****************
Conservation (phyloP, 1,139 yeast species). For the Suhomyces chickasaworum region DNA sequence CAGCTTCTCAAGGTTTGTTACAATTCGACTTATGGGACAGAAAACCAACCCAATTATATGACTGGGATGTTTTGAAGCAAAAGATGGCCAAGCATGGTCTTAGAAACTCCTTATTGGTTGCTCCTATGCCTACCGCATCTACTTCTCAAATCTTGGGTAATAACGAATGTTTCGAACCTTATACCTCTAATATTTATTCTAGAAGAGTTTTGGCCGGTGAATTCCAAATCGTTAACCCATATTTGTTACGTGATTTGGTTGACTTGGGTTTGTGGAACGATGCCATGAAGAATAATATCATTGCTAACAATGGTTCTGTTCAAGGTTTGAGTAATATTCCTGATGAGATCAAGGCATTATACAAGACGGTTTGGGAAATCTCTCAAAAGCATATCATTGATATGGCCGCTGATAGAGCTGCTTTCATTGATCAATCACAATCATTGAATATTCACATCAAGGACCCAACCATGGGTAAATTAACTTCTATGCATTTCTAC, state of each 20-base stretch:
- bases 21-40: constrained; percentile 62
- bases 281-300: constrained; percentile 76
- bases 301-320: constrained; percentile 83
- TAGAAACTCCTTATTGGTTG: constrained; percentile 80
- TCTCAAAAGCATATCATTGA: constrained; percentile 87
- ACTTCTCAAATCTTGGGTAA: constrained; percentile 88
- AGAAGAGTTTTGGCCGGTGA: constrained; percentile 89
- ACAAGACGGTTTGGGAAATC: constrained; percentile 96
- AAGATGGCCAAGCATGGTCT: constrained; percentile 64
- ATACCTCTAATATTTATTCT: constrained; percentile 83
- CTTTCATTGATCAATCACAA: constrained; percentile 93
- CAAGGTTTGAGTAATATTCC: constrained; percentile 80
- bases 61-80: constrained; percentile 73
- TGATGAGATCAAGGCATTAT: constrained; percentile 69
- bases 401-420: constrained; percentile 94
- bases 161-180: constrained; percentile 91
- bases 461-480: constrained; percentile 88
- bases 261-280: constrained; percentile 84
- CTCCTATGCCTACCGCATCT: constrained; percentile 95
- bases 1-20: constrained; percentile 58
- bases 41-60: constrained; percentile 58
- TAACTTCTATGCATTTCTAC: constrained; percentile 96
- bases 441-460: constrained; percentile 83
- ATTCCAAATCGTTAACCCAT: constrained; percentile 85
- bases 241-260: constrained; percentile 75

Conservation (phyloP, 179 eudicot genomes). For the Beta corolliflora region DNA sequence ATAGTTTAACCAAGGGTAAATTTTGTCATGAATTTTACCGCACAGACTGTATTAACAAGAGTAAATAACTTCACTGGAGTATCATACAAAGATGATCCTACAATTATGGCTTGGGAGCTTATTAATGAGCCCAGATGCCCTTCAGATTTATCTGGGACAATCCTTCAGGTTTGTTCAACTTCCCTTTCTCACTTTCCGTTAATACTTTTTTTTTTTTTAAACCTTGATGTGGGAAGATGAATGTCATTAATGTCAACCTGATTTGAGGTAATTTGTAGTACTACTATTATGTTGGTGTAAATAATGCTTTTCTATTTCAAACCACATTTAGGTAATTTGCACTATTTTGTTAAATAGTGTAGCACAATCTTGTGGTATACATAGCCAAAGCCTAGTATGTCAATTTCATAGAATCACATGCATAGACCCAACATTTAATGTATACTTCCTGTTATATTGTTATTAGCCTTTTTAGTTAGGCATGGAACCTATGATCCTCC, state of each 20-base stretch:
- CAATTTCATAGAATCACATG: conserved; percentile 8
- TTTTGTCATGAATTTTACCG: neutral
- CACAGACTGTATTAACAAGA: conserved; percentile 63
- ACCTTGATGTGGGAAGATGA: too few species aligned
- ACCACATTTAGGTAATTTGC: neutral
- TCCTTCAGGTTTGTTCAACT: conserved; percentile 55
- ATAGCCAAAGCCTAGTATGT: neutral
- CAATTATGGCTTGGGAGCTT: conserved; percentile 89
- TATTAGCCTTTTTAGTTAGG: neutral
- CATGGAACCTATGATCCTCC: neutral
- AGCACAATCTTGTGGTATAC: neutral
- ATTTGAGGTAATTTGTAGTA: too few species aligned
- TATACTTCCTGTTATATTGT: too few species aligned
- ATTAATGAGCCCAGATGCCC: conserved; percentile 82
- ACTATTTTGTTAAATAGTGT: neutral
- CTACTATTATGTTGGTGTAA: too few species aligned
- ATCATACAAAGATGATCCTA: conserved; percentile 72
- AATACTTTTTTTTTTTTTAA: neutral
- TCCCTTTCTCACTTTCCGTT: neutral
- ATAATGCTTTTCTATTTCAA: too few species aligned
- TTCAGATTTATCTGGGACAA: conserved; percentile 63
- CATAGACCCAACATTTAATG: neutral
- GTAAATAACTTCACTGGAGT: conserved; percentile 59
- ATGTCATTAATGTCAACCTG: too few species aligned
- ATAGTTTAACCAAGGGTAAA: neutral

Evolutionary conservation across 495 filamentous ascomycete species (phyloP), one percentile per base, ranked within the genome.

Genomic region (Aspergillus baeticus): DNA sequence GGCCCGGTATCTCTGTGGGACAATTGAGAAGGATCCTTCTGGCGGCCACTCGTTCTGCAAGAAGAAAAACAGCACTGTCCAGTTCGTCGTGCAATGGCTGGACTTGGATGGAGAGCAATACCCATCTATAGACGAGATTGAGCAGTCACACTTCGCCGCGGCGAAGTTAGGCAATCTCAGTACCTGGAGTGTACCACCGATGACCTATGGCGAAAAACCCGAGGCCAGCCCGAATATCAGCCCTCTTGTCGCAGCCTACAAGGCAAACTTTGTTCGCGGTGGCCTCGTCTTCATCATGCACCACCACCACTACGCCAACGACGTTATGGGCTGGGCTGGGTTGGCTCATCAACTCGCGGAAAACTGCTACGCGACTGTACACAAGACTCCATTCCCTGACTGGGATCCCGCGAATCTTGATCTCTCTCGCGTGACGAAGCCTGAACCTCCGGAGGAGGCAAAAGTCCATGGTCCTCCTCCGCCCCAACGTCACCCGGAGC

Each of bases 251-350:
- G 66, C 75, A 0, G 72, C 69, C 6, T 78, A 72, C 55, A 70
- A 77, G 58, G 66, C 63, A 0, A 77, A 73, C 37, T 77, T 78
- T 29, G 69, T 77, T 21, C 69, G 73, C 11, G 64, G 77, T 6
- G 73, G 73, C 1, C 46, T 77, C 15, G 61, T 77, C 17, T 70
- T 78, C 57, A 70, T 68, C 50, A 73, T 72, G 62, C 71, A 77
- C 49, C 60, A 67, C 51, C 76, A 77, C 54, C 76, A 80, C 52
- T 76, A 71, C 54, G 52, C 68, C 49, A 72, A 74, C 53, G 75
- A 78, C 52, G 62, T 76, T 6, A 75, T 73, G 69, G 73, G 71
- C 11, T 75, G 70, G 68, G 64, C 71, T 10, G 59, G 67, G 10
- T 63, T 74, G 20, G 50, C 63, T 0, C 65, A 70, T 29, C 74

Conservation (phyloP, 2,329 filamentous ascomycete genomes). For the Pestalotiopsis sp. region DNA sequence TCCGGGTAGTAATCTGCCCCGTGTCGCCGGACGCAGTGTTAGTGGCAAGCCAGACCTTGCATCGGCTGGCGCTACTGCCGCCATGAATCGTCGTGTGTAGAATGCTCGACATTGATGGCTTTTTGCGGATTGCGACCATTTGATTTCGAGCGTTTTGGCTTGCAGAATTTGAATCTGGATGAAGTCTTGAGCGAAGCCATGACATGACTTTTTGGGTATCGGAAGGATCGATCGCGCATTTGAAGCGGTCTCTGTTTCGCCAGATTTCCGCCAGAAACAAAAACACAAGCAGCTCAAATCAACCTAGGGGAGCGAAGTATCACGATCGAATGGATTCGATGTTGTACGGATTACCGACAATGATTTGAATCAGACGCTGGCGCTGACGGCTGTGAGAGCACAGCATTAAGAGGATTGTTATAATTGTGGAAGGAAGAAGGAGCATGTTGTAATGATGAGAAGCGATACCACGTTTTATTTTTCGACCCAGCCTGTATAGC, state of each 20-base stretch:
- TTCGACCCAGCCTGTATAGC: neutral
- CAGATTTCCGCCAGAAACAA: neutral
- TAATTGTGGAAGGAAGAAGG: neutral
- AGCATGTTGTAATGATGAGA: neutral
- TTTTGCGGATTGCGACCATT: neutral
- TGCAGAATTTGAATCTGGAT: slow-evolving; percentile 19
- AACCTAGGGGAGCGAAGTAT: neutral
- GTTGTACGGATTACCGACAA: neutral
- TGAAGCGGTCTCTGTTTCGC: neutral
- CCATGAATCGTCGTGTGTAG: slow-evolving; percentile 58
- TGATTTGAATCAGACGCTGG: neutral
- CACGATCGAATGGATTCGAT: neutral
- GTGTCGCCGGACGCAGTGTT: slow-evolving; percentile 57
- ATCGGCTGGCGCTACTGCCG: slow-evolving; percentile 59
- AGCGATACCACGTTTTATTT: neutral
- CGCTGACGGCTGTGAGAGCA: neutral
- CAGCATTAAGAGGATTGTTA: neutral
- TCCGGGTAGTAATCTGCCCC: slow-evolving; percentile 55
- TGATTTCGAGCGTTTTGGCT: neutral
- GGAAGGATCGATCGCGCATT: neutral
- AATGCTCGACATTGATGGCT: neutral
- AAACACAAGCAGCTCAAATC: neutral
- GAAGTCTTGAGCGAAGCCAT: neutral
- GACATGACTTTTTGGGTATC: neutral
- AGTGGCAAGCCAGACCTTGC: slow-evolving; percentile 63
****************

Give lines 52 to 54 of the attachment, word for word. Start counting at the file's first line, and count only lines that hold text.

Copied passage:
- ATAGTTTAACCAAGGGTAAA: neutral

Evolutionary conservation across 495 filamentous ascomycete species (phyloP), one percentile per base, ranked within the genome.

Genomic region (Aspergillus baeticus): DNA sequence GGCCCGGTATCTCTGTGGGACAATTGAGAAGGATCCTTCTGGCGGCCACTCGTTCTGCAAGAAGAAAAACAGCACTGTCCAGTTCGTCGTGCAATGGCTGGACTTGGATGGAGAGCAATACCCATCTATAGACGAGATTGAGCAGTCACACTTCGCCGCGGCGAAGTTAGGCAATCTCAGTACCTGGAGTGTACCACCGATGACCTATGGCGAAAAACCCGAGGCCAGCCCGAATATCAGCCCTCTTGTCGCAGCCTACAAGGCAAACTTTGTTCGCGGTGGCCTCGTCTTCATCATGCACCACCACCACTACGCCAACGACGTTATGGGCTGGGCTGGGTTGGCTCATCAACTCGCGGAAAACTGCTACGCGACTGTACACAAGACTCCATTCCCTGACTGGGATCCCGCGAATCTTGATCTCTCTCGCGTGACGAAGCCTGAACCTCCGGAGGAGGCAAAAGTCCATGGTCCTCCTCCGCCCCAACGTCACCCGGAGC